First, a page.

The best sources of yew for bow staves in Europe were Spain and Italy. English and French yew was often unsuitable. Both of these areas had a significant wine export trade to England but not to France which protected its domestic industry. Various English monarchs imposed conditions on the wine trade so that for every barrel brought into the country a significant number of bow staves also had to be brought in. Effectively if Italian and Spanish merchants wanted to go on selling wine to England they also had to sell yew staves as well. This directed the supply of bow staves away from France and into England.
                          superb point!
                          the immediate cause of the 100 years wear was the French attempt to take back Gascony, which was strongly resisted - by the Gascons- who preferred the distant and flexible English governance. given that France was prior to 1340, the premier sea power in Western Europe - the war seemed like a French slam dunk.

                          Quiéret was good at organising the fleet, playing a large part in improving the arsenals at Leure (beside Harfleur) and at the Cloes des Galées. However, he was to prove better at organisation than at actual naval combat.[6][8]( Wikipedia)

                          understatement,there....


                          Or maybe he was just - distracted....


                          Last edited by marktwain; 28 Apr 19, 14:24.
                          The trout who swims against the current gets the most oxygen..

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                          • #14
                            Originally posted by MarkV View Post

                            Tests by Payne-Gallwey suggest that the composite crossbows spanned with a hand hook or a belt claw as used by the Genoese at Crecy may have had a shorter range than the long bow but that later steel crossbows spanned with a cranequin (winch) had a greater killing range but took much longer to span and loose. The tests also suggest that the wet string story about the cross bows was a myth or an excuse.


                            In Europe it was the development of the crossbow, which had been known in ancient times but was perfected in the Middle Ages, and the English longbow, introduced to European battlefields in the 14th century, that made the arrow a formidable battlefield missile. The longbow, which seems to have originated in Wales, was as tall as a man and the arrow about half that length, the famous cloth-yard shaft. The bow was held with outstretched arm and the arrow drawn back to the bowman’s ear. An English archer could shoot six aimed shots a minute, and his effective range was about 200 yards, though an arrow could go twice as far in the right hands. The crossbow, in contrast, did not require the same physique or training. The crossbow consisted of a short bow mounted horizontally on a stock or tiller, with a sear and trigger to hold the string in drawn position, to be released on demand. Less accurate than the longbow or composite bow in skilled hands, crossbows were highly effective at short and medium range.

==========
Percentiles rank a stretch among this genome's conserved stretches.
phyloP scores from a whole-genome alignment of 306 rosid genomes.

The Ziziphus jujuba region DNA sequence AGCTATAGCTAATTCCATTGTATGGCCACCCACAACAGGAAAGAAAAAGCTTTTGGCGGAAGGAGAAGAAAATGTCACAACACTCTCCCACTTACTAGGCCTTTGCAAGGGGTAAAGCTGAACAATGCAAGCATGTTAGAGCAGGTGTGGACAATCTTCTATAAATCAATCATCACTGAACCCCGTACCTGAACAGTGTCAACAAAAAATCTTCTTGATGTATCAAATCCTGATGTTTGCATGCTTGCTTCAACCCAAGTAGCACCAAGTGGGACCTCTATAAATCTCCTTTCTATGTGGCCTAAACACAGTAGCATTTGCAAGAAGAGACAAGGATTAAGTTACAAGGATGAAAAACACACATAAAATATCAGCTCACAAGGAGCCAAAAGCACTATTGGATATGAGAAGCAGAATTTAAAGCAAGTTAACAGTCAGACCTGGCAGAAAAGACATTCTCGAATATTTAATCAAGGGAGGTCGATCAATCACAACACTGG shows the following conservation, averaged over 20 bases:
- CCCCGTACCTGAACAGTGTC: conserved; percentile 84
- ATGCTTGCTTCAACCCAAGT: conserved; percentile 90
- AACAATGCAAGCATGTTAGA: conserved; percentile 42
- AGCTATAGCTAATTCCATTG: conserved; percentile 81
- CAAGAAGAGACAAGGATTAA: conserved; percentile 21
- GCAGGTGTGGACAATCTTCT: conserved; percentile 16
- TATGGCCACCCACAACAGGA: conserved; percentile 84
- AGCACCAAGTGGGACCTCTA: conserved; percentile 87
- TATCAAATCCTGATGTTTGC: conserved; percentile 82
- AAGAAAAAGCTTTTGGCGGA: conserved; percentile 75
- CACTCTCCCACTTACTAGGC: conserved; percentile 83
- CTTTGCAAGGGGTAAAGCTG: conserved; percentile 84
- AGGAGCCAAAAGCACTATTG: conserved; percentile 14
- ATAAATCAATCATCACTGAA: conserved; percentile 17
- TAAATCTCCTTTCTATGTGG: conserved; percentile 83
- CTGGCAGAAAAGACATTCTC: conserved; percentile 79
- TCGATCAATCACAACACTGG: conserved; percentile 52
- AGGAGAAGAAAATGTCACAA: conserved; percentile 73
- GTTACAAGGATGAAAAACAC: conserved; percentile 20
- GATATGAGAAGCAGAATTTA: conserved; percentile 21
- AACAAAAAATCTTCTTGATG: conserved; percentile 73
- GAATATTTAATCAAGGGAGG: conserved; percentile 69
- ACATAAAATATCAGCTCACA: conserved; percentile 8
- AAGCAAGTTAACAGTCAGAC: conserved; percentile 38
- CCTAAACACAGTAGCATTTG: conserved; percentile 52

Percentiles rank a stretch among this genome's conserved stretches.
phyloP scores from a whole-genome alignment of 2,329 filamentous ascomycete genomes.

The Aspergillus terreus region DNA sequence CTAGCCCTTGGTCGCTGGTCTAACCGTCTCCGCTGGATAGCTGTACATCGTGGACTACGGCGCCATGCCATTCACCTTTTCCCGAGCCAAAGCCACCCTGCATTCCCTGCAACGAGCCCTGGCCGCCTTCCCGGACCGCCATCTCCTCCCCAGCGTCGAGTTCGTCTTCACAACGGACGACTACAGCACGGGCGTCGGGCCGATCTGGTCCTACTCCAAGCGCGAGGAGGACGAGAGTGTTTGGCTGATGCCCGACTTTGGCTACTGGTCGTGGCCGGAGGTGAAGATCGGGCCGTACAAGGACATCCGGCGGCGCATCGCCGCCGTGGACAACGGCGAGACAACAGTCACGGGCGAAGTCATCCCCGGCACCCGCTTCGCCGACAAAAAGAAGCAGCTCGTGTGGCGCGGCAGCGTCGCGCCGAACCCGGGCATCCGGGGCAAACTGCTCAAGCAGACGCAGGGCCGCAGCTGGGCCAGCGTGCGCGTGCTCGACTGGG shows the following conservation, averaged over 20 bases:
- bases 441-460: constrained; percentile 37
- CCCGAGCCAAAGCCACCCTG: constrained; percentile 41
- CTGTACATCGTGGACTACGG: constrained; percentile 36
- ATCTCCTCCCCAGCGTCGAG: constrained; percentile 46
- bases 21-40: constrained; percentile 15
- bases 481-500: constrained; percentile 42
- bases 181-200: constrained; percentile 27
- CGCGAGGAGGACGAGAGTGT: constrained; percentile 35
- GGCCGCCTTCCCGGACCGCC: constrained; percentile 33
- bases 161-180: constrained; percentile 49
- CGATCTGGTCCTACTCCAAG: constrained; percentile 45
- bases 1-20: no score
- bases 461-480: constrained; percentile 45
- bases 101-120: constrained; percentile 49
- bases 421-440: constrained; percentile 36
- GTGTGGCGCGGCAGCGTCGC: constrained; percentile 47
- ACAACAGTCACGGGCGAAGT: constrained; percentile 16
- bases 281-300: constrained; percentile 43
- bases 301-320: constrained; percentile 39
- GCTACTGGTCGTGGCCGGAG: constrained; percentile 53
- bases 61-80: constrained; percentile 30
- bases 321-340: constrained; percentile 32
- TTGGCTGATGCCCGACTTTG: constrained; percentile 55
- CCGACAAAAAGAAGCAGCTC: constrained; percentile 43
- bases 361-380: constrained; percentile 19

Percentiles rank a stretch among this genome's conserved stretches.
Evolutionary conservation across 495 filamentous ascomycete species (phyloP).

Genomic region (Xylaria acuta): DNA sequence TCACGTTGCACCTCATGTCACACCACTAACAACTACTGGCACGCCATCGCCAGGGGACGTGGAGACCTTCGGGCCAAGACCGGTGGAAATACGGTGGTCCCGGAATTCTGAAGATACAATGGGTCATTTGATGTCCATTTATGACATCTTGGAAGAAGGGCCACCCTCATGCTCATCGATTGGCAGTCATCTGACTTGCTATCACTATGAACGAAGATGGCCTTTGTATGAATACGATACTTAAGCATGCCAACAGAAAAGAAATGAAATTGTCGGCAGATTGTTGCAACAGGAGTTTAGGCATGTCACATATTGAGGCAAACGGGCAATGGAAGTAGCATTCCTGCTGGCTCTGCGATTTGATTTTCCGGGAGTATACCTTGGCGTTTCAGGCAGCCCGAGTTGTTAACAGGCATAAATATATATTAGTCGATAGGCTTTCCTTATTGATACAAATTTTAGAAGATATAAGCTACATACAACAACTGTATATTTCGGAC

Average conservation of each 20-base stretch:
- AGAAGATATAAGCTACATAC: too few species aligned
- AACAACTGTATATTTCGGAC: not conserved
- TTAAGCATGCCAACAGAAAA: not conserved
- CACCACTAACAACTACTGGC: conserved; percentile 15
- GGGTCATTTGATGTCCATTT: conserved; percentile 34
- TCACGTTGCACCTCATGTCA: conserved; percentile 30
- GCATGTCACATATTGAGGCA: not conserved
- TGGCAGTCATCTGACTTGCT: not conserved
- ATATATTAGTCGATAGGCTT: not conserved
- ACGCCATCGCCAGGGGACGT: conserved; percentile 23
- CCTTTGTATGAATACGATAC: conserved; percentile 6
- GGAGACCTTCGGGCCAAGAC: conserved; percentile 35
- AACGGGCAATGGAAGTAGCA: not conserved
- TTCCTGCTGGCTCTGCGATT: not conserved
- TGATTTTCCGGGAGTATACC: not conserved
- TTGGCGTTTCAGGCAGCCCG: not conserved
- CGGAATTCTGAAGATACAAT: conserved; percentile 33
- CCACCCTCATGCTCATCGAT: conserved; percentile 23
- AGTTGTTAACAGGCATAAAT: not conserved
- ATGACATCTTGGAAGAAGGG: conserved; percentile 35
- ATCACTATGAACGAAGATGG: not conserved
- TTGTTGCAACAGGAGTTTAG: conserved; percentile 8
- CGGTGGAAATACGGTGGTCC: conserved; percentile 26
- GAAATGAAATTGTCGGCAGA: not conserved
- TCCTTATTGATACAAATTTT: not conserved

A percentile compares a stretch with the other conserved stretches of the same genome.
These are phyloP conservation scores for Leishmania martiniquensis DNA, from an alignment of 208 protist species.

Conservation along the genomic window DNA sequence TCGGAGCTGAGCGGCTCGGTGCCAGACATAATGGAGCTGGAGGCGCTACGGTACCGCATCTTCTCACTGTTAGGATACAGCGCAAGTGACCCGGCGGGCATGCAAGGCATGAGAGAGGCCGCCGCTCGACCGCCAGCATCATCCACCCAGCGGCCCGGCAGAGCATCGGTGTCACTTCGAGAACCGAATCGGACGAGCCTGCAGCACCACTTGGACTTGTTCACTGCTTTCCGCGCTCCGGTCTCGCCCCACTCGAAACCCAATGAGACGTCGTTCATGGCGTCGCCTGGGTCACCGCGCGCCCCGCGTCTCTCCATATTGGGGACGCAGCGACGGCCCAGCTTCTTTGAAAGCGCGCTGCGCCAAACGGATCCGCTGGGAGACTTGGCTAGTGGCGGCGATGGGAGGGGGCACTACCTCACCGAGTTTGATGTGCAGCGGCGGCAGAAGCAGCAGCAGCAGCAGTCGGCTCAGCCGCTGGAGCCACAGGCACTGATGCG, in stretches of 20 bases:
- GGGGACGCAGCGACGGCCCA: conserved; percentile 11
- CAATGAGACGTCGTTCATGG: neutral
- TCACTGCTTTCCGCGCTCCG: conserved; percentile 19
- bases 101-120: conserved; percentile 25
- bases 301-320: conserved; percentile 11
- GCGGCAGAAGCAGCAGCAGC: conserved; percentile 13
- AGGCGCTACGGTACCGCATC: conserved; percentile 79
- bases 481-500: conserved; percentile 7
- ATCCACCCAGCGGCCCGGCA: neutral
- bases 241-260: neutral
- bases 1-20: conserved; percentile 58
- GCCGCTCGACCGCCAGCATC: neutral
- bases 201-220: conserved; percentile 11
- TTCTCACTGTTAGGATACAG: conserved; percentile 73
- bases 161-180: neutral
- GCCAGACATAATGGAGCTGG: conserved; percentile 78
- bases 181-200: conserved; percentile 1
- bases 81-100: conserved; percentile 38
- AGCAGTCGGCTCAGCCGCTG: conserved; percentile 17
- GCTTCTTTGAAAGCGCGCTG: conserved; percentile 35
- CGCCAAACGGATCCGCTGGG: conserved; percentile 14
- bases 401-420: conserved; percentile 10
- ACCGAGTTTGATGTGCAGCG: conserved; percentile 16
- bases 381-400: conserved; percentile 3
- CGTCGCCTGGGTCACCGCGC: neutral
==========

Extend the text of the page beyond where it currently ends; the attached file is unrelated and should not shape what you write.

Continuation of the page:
https://www.britannica.com/technology/bow-and-arrow
                            The trout who swims against the current gets the most oxygen..

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                            • #15
                              Originally posted by marktwain View Post



                              In Europe it was the development of the crossbow, which had been known in ancient times but was perfected in the Middle Ages, and the English longbow, introduced to European battlefields in the 14th century, that made the arrow a formidable battlefield missile. The longbow, which seems to have originated in Wales, was as tall as a man and the arrow about half that length, the famous cloth-yard shaft. The bow was held with outstretched arm and the arrow drawn back to the bowman’s ear. An English archer could shoot six aimed shots a minute, and his effective range was about 200 yards, though an arrow could go twice as far in the right hands. The crossbow, in contrast, did not require the same physique or training. The crossbow consisted of a short bow mounted horizontally on a stock or tiller, with a sear and trigger to hold the string in drawn position, to be released on demand. Less accurate than the longbow or composite bow in skilled hands, crossbows were highly effective at short and medium range.

                              https://www.britannica.com/technology/bow-and-arrow
                              One did not draw a crossbow - the correct term is spanned. They were not always a short bow some had a very wide bow indeed. It is unwise to generalise about the cross bow as there were many designs and many materials were used.and many were composite. The Koreans even developed a repeating crossbow with a magazine and a spanning lever and these were still being encountered by Younghusband's expeditionary force in Tibet at the beginning of the 20th century.

                              The longbow appears to have developed not in Wales or England but in the Marches between them - very much a debatable land where loyalties were flexible and there was much raiding and feuding. I live in the Marches and even today there are people living on the English side who regard themselves as Welsh and some on the Welsh side who favour England. This is also reflected in both family and village names
                              Last edited by MarkV; 28 Apr 19, 17:22.
                              Human history becomes more and more a race between education and catastrophe (H G Wells)
                              Mit der Dummheit kaempfen Goetter selbst vergebens (Friedrich von Schiller)

                              Comment